Banks across the country are looking to shed locations then repurpose remaining branches
Note: This article was created in October 2015 for a group of banking executives. It is now being shared on the DesignPoint blog as it continues to be relevant to banking and other industries that rely on brick and mortal locations.
From travel to retail, technology is upending every industry. Until recently banks have been insulated by their complex platforms and systems that have slowed the market penetration of entrepreneurial innovation. Those days are gone as consumers embrace mobile banking and e-commerce. Players, like PayPal and Square, who initially facilitated online transactions now have their sights set on business lending and join the ranks of OnDeck Capital, Inc., Intuit, Cabbage, and others competing to lend to small businesses. The Wall Street Journal reported in September 2015 that PayPal issues an average of more than $2 million in loans to U.S. small businesses each day (click to read article). It is no wonder that recent articles have appeared under headlines like “The retail bank branch is doomed and banks don’t even know it”, and “Hundreds of Bank of America branches are disappearing”. Deposits and commercial loans are not the only thing eluding financial institutions. Community banks are also struggling to originate residential home mortgages. For example, online lender Quicken Loans has surged to the #3 spot of the nation’s top residential mortgage lenders.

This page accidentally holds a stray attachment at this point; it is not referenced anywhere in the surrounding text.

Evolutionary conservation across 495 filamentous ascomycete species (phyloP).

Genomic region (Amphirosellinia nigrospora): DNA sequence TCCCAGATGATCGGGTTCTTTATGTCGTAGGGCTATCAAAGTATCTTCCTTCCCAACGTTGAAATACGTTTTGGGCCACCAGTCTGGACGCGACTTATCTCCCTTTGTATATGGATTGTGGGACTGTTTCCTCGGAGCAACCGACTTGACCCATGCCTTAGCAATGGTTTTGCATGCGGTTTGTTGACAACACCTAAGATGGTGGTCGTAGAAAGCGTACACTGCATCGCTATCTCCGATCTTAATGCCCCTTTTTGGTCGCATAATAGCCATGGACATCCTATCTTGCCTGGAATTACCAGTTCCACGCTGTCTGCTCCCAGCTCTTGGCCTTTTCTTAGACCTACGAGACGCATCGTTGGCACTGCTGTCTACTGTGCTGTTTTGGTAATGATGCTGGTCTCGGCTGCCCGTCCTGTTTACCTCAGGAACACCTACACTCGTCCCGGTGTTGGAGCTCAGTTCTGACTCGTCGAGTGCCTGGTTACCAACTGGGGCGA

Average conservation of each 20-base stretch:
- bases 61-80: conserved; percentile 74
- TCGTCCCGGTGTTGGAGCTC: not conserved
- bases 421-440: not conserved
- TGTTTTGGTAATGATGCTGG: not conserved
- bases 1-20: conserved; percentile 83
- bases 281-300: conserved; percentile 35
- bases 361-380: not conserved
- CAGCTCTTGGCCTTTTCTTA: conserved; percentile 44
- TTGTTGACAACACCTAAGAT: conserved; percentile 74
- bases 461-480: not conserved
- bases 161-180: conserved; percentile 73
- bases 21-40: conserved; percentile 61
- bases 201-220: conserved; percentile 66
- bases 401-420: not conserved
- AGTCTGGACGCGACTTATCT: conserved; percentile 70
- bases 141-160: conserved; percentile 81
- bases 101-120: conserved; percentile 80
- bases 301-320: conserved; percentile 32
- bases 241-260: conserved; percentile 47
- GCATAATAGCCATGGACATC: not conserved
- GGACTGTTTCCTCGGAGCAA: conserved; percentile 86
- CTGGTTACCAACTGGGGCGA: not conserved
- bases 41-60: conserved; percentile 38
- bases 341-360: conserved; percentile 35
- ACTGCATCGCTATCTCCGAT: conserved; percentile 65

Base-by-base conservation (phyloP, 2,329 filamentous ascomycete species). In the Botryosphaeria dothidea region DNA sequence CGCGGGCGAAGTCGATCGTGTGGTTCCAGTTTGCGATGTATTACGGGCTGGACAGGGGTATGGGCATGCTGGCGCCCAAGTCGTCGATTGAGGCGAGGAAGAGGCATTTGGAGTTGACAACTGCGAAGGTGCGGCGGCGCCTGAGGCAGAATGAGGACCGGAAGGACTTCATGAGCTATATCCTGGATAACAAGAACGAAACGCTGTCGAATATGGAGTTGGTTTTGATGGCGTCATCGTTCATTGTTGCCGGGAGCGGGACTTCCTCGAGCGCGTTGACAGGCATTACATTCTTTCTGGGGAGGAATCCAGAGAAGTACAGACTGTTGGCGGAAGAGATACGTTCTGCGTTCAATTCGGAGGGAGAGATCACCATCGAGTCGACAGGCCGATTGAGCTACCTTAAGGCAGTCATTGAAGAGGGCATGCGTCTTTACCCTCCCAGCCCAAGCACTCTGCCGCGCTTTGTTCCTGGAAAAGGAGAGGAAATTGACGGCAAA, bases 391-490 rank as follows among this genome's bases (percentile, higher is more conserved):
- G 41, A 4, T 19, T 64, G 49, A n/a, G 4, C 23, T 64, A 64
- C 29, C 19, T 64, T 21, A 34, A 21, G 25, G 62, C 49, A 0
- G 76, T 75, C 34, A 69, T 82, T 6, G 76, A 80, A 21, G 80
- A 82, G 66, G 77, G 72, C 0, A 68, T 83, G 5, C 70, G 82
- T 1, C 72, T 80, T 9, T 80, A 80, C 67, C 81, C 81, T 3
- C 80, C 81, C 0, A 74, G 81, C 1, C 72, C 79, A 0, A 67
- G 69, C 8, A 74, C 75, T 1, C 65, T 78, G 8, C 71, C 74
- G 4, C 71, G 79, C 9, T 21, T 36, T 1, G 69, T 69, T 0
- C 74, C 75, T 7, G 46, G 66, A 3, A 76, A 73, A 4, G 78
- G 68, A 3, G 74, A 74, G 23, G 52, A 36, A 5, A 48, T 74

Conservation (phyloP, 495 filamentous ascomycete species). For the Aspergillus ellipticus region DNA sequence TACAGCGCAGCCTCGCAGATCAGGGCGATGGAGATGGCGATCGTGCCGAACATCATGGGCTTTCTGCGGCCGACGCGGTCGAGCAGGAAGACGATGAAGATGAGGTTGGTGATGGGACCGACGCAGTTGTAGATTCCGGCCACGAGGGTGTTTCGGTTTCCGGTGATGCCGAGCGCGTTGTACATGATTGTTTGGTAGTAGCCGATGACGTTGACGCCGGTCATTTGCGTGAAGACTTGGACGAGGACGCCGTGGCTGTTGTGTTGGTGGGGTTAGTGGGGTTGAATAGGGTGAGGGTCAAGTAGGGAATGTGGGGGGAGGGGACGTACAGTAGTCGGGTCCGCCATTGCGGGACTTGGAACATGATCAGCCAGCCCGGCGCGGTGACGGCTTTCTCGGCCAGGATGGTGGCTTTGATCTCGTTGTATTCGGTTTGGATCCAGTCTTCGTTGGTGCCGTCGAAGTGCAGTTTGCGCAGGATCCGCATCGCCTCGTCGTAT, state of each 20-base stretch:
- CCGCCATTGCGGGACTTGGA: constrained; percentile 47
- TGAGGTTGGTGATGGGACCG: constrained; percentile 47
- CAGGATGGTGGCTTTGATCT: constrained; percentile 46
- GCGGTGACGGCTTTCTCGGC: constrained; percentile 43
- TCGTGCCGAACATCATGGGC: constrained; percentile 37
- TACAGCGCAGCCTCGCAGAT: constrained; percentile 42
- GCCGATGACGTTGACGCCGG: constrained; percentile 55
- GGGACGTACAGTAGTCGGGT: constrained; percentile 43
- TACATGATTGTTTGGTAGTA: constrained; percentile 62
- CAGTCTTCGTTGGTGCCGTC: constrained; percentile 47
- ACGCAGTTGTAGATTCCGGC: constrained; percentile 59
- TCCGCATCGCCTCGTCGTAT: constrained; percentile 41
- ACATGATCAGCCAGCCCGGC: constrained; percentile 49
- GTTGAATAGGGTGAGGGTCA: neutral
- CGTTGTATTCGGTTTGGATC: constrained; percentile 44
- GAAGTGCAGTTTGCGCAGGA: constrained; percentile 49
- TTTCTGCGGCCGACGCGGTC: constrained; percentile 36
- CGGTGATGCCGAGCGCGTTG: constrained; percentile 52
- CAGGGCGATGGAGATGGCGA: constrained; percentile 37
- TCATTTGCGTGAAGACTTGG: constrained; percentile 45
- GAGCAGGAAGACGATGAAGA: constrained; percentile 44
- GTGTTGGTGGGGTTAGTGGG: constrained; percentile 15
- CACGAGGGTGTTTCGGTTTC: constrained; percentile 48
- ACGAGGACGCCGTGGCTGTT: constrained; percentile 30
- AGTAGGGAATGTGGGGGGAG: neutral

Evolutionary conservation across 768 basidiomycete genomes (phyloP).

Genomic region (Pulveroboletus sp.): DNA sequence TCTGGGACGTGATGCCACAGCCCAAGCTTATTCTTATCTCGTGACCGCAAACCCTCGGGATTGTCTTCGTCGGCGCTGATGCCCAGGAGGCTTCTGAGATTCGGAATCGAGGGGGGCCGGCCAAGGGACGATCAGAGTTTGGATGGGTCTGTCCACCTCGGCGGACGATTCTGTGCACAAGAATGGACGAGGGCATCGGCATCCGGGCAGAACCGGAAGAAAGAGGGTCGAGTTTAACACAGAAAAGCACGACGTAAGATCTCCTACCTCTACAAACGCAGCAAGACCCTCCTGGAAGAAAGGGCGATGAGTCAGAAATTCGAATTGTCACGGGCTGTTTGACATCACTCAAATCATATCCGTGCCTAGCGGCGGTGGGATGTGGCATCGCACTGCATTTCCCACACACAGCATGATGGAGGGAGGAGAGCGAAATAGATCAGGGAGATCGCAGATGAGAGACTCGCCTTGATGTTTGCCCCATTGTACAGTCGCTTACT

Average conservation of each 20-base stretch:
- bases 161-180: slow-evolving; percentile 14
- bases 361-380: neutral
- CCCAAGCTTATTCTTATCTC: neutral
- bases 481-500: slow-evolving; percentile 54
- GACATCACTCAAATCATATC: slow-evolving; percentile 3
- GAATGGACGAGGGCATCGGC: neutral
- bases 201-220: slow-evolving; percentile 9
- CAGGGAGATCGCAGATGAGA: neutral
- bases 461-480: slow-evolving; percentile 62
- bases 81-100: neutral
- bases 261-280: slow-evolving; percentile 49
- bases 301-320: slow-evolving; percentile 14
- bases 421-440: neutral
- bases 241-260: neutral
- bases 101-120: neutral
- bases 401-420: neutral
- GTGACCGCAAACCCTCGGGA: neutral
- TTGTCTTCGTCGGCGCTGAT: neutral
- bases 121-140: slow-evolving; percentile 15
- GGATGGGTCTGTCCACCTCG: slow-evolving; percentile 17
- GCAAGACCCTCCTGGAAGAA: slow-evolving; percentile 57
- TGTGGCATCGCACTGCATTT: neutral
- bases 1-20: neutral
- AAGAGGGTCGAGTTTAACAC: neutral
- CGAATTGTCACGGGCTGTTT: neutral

Banking is a big ship, slow to change course, but the advent of online banking, including financing, will require all banks to re-think the way they do business, especially with brick and mortar locations.
What is a bank branch to do?
As banks discover their place in the new economy they will inevitably continue closing retail branch locations. The remaining locations will need to be renovated and repurposed to meet the needs of clients. Despite the persistent winds of technological change, people still like doing business locally, face to face. This fact will save, albeit only some bank branches. As banks re-evaluate their business models and develop products and services around person-to-person interaction the branches will change dramatically.
With the central idea that people value personal interactions, banks need to re-think and re-engineer their design away from quick transactions to designs that foster deep relationships.
Interior designers will save the bank branch
Interior design is more than paint chips and carpet samples. It is the analytical approach to creating functional, efficient and pleasant work environments. Excellence in design and re-imaging the user experience has propelled companies like Apple and Disney to dominate their industries. Below are considerations for a branch undergoing an interior re-design.
Functional use analysis